A sequel to Hawken was certainly not on my 2023 bingo card. Five years after the multiplayer mech FPS shut down on PC, now requiring a fan-made fix even just to play offline against bots, I didn’t expect to ever again dash around its cool sci-fi cityscapes as a charmingly scrappy little stomper. So I was excited when publishers 505 Games announced a singleplayer follow-up Hawken Reborn on Monday then launched it into early access two days later. Having now played it, oh dear. You know, it’s okay for the dead to stay dead.
So, your spaceship crash-lands on a planet quarantined due to a nanite infestation and a friendly faction pulls you from the wreckage. Then something something PMCs blah blah revered old tech whatever whatever ooh how mysterious who are you doing things and you get to stomp around in a mech doing fights. It’s an uninteresting blast of sci-fi words and emptiness, and wrapped in dull banter between NPCs. But the important part is: mechs.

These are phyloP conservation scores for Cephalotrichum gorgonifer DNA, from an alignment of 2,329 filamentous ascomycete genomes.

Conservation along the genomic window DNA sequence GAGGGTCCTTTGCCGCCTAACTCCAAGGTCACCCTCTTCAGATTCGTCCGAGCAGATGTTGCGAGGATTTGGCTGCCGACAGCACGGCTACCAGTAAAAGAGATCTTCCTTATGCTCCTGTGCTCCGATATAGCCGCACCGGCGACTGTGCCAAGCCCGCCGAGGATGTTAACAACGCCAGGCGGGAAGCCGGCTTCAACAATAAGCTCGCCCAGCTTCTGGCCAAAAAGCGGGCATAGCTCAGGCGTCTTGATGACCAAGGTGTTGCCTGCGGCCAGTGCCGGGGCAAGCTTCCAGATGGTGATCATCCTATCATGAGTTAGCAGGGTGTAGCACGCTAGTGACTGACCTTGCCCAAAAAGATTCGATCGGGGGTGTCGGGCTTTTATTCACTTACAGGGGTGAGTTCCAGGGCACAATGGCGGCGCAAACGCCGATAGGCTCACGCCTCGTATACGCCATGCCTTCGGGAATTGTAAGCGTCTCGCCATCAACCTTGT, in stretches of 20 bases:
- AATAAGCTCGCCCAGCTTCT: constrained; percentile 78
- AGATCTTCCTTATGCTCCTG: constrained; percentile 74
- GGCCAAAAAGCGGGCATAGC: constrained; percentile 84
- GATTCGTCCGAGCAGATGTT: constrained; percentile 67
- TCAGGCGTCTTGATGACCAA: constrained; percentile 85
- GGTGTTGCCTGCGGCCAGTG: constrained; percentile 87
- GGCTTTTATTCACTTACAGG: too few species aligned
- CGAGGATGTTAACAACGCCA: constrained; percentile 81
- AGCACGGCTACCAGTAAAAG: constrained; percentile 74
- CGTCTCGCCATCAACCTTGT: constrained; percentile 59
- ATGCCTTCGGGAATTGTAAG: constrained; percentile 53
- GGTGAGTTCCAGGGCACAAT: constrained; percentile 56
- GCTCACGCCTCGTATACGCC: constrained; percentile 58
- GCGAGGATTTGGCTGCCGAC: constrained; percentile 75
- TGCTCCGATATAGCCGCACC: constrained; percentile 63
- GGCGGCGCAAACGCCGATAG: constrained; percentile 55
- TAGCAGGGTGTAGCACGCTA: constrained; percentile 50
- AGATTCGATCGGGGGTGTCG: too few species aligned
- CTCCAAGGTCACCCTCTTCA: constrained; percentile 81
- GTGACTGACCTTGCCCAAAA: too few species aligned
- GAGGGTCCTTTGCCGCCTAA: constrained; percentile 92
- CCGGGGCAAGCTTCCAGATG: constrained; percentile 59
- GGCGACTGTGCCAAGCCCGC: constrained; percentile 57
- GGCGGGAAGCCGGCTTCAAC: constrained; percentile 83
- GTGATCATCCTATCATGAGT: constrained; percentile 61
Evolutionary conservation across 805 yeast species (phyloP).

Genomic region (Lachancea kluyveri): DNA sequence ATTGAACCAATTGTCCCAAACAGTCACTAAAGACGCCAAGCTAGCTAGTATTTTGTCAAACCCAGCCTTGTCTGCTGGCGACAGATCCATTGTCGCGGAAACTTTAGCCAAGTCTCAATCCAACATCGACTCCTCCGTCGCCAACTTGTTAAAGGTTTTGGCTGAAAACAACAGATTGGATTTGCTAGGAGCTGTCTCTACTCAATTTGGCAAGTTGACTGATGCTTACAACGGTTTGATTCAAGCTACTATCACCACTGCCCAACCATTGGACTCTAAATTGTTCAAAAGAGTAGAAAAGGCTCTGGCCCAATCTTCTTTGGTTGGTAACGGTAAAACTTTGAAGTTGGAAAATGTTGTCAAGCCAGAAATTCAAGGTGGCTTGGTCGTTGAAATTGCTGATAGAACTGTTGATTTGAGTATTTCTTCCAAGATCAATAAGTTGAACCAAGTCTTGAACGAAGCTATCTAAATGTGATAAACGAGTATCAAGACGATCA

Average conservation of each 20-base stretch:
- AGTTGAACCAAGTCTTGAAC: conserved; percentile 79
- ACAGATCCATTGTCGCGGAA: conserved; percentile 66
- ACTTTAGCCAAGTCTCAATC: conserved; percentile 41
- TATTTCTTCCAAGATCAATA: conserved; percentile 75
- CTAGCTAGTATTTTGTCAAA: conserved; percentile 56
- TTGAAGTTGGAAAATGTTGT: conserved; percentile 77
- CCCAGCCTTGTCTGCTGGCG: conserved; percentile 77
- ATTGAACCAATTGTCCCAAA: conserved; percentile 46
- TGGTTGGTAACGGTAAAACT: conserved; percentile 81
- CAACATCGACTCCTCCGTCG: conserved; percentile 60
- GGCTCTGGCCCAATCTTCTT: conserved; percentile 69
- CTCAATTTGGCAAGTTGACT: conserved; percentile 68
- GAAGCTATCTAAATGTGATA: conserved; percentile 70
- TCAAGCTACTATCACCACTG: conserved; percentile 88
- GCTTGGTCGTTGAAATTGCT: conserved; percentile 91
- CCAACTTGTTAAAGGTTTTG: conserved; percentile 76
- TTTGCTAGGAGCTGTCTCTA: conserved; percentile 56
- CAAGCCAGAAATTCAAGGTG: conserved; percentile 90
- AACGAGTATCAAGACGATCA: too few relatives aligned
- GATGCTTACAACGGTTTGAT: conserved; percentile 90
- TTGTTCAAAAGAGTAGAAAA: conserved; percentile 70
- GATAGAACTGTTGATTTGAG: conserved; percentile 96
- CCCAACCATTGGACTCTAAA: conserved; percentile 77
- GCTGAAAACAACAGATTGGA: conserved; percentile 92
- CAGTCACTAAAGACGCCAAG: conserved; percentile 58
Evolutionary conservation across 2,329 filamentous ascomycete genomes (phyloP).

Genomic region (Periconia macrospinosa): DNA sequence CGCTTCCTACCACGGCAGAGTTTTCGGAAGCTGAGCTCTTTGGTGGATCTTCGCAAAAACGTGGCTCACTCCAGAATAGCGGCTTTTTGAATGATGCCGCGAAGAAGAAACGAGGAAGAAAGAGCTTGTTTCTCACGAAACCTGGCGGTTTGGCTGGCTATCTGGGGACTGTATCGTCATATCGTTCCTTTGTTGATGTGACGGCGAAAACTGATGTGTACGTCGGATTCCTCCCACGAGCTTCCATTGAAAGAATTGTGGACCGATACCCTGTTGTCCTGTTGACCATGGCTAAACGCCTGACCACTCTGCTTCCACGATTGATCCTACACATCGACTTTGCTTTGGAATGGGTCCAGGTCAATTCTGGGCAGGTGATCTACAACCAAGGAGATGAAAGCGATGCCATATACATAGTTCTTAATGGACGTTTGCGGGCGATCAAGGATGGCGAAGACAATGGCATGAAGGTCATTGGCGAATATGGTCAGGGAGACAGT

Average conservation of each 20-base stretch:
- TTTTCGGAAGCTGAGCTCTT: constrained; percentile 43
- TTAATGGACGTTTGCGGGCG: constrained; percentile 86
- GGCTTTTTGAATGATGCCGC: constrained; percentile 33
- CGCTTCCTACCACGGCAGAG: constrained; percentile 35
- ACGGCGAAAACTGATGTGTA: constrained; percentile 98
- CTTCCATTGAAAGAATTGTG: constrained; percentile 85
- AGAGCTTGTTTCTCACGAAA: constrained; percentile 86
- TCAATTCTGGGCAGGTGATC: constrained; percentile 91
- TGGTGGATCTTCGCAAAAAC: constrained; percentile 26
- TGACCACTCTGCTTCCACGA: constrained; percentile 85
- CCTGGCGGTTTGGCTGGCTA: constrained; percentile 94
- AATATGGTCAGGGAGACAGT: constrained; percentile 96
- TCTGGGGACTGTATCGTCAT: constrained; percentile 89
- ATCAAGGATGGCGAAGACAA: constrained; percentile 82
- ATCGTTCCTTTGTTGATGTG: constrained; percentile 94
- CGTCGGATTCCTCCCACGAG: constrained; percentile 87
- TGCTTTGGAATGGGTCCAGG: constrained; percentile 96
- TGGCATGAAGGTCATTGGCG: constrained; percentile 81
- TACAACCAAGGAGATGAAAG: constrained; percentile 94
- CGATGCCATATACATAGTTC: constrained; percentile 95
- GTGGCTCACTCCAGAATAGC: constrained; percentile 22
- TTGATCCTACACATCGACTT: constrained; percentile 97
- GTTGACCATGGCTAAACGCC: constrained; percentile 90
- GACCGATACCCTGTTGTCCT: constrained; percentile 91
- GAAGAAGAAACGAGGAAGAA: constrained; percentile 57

You start with a cute scrappy little mech about the size of a two-up two-down terraced house, an agile lad more Titanfall than MechWarrior. You have two arms with guns stuck on the ends. Left-click to fire left arm, right-click to fire right arm. Hit shift for a quick directional dash with your jetpack, hit space to jump, and hold space to soar into the air. Now go shoot things.
In its initial early access state, Hawken is singleplayer-only, although it is still built upon an online framework. 505 Games plan to add cooperative multiplayer by the time it leaves early access, a period they predict will last 18 months. It currently has a chain of six story missions, plus a free-roaming Patrol mode which shares the same space and fills it with random enemies and random busywork quests (think how Destiny 2 uses parts of its patrol zones for story missions too).